What factor is most critical to Avaya's success?
We hold out our strategy in four pieces: IP telephony, applications, appliances and services. Of those four things, the one that we have to win is IP telephony. Therefore that's the one that I'm most concerned about, and most inclined to go read market share data about and research the differentiators of one competitor over another. That's going to determine whether we win or lose.
Oh I think so. I think that there are a couple of cultures that have to change. In terms of the Avaya culture, we got out of the direct manufacturing business a couple years ago because we recognized that this was going to occur. I would guess at least 80 or 90% of our R&D now is dedicated to software as opposed to hardware, and the majority of it has been software for a decade.
For our customers, the adjustment is going to be complex, because the value in their mind is the box and phone. We are going to have to look like a software company in the sense of selling software with value attached to it, when the only manifestation of it may be a CD. There are plenty of cultural changes to go around here, but I see it as an unstoppable evolution and a series of changes that we simply have to go through. Wireless data services haven't been widely adopted by enterprises. Does that hurt voice over Wi-Fi's chances for long-term success?
No. I think in some ways it'll be more determined by cost. A dual-mode wireless phone is never going to be cheap, at least relative to other solutions. Corporations will be stepping up to fairly expensive handsets and they'll have to decide whether there's enough value there for them or not. Are you working with your partners to bring down the cost of those handsets?
The handsets are being designed by Motorola, and what they require from us is merely our software client to enable the handoff to the 802.11 network. So we enable the soft phone functionality. The handoff requires new radio techniques and coronation between Proxim and Motorola in terms of how that radio selection is made. So we're not going to have a lot of influence in that cost structure. What we're going to do is have many sources for the handsets, making sure we're not only available on Motorola. We want to be available on any cellular system and any handset provider. But it's taking some work.
I think it's going to be very popular for those employees who need to be in touch when they're away from the office, and find value in the simplicity of a single device. I think it's going to be a very important value proposition for a lot of people, and we're on track with our development, and you'll see some products from us this year. Do you envision a time when PBX sales will no longer be part of your business?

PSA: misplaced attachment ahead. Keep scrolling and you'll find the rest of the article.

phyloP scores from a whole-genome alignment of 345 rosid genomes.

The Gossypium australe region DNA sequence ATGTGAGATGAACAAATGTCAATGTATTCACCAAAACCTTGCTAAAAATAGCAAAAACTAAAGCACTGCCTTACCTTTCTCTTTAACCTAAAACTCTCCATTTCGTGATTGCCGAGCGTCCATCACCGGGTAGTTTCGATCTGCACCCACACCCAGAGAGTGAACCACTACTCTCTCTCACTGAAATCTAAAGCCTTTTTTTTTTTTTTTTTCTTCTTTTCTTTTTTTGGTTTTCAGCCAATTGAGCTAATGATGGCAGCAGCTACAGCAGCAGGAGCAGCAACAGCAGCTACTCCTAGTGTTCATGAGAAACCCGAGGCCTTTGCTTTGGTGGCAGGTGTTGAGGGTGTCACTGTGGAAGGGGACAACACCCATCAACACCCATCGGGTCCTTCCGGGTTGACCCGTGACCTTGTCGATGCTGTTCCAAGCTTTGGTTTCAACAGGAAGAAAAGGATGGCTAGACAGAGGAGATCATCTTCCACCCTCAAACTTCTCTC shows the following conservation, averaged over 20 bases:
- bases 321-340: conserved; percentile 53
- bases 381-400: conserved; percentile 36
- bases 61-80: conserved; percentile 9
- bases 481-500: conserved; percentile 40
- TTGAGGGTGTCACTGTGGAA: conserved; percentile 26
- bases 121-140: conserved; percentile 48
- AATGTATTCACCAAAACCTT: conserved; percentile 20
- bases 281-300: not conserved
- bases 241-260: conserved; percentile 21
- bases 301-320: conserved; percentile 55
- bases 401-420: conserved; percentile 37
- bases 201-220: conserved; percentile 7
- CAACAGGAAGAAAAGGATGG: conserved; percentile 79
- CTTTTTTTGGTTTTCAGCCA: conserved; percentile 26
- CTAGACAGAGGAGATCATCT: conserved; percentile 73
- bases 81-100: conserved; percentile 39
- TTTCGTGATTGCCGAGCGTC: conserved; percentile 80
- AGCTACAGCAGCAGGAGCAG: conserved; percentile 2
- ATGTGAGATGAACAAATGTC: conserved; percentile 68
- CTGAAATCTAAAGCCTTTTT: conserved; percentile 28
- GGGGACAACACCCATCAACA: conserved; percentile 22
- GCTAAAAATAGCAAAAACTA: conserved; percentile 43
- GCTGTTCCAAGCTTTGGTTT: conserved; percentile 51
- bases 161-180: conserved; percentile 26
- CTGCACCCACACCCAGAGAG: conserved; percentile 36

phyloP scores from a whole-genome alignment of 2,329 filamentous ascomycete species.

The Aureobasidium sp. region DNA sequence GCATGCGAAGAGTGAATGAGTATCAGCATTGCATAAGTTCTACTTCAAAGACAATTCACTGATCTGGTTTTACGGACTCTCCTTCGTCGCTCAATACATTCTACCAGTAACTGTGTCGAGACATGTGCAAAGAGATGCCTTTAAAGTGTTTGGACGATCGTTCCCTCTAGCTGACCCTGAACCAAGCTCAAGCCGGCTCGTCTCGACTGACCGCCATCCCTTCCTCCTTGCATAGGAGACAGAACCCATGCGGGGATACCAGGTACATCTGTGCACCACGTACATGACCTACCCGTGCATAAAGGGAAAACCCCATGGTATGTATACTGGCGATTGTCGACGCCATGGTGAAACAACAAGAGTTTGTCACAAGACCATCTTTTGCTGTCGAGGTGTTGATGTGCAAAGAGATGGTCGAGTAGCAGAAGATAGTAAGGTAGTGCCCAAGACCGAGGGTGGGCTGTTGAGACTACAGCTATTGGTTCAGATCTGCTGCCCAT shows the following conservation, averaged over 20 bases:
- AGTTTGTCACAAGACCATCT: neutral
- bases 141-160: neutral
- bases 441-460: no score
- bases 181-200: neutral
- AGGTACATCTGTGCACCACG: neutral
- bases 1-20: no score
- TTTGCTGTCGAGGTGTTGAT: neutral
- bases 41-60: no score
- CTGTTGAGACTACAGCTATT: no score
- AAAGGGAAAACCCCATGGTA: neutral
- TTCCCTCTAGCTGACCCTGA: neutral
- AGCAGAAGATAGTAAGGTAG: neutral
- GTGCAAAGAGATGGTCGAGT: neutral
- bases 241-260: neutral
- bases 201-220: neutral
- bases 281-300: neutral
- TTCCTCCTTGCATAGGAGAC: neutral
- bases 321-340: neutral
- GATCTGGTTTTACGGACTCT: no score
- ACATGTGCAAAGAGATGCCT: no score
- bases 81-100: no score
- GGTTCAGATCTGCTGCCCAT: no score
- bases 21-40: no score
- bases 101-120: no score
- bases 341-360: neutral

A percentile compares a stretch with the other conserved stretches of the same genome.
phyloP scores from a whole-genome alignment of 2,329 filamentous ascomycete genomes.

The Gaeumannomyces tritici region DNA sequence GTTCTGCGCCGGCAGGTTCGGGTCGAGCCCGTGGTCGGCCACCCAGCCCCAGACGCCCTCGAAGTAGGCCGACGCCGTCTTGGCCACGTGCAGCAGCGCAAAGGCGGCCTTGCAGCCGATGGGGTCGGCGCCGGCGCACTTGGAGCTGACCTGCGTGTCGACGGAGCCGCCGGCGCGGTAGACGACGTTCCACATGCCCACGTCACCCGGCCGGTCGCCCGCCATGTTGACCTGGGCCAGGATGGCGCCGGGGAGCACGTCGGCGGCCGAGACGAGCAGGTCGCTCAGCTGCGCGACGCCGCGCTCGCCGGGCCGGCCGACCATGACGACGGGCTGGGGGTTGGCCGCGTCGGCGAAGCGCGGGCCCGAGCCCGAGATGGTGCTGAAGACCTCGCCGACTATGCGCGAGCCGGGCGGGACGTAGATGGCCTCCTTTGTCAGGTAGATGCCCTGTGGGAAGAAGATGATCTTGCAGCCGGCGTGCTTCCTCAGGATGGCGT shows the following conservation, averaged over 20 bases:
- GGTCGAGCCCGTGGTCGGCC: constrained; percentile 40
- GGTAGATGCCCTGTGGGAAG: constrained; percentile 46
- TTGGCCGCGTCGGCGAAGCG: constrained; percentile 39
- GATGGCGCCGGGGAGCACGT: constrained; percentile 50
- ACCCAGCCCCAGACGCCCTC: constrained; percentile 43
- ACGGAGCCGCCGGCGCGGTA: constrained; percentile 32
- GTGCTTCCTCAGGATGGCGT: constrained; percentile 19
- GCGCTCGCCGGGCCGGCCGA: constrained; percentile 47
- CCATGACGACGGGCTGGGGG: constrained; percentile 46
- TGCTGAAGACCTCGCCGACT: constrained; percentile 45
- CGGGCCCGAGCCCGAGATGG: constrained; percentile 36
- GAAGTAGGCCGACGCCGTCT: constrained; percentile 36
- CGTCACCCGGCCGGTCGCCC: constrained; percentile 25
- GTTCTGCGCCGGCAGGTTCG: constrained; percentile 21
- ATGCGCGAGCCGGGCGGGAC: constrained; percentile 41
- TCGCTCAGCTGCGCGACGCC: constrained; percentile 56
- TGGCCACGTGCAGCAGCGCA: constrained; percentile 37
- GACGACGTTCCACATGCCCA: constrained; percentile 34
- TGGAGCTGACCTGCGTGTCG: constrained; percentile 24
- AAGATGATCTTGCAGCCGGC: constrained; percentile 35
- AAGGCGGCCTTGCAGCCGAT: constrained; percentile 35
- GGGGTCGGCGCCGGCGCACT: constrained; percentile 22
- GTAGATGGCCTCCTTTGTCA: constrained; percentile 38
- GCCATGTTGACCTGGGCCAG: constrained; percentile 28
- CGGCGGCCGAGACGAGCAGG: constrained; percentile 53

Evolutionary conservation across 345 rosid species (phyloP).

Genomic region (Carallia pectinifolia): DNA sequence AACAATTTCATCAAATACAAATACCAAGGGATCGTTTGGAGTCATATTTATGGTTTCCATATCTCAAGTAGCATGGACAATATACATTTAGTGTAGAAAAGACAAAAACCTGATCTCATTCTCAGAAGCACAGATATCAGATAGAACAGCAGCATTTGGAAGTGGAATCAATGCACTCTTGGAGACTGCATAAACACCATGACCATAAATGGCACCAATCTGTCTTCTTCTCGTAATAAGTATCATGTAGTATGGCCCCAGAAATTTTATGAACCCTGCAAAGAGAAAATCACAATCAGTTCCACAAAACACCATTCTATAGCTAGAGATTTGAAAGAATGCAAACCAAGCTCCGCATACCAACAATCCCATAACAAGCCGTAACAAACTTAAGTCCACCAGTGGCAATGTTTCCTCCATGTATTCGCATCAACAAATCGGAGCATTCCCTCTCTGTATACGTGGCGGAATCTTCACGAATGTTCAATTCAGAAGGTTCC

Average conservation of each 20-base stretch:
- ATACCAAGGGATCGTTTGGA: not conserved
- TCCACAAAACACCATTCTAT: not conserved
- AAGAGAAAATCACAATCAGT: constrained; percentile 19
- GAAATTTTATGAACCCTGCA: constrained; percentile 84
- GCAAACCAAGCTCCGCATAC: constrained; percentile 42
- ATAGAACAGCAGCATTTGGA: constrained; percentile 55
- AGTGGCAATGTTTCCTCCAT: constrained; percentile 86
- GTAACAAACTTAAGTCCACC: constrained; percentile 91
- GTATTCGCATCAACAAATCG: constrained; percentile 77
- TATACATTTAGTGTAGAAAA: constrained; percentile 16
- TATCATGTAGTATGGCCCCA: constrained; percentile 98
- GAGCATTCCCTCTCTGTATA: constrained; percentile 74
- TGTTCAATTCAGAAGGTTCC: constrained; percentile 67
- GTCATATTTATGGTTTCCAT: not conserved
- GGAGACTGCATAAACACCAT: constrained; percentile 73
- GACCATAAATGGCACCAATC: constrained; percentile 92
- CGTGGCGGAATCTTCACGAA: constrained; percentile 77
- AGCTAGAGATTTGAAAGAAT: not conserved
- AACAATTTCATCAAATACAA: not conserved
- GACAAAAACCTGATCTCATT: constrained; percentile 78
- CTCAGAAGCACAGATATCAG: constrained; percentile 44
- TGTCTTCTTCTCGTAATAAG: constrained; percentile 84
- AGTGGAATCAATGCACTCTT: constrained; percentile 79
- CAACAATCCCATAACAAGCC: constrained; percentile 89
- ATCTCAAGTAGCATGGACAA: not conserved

It depends on what you mean. I see a time when a physical product called the PBX no longer exists, but rather call management software is what is sold. And that, operating on your server, is what controls voice communications over the local area network. So I guess the answer is a conditioned yes. At the end of last year, Avaya debuted a VoIP offering that cost just under $2,000 for an office of 30 workers. What's your strategy for encouraging SMBs to invest in VoIP?
Actually, interestingly enough, the small-end market has been an early adopter of IP telephony, largely because they didn't want to make investments that would become obsolete. In addition, IP telephony in the small office doesn't run into many of the unknown network issues that come up when you get multiple locations working together.
Now, there are two kinds of small office applications. One is standalone, which we address with our IP Office product. It scales anywhere from five to as many as 300 users, with a sweet spot of about 100 users. The other small office is the branch office, and often that kind of implementation requires a higher degree of network sophistication. We're addressing that by moving our MultiVantage product line downstream into that space. Some say SIP-based technology is too expensive. What's your response?
There is a mistaken perspective that I think started with some of the early players. From a transport standpoint that may be correct, but there are 800 or more features in our Definity PBX and now our MultiVantage software. Those features have value.
Secondly, there's the cost of changing the network performance. The traditional data network, when it's overloaded, degrades in performance. That can't happen with voice; it's real-time and doesn't tolerate latency and jitter. A dirty little secret of the data vendors is that if you put voice on your data network, you probably have to upgrade your data network. So that part was never going to be free.
Certainly from a data player's view, the commitment to arrive at a leading-edge technology solution that doesn't leave behind existing technology is a key separator. Other telecom providers share a similar value proposition, but data companies like 3Com and Cisco don't have that interest. It's the combination of infrastructure with a strong application suite and underlying services support that distinguishes us. Nortel and Alcatel do not have direct service capabilities, and Siemens doesn't have the strength of our applications suite, and doesn't have the strength of our IP telephony offer either. Why does Avaya believe in Session Initiation Protocol-based VoIP technology?
SIP is one of those protocols that opens doors. SIP itself is a very simple protocol, and that's its strength. It doesn't, itself, do a whole lot other than establish communication, but on the other hand it establishes any communication link that you can think of. It's a universal connector, and it lets the things that are connected continue to work the way they want to work, and that's very powerful. It means the value of equipment you had before can be retained and brought forward, which in many ways is the value of the IP telephony promise.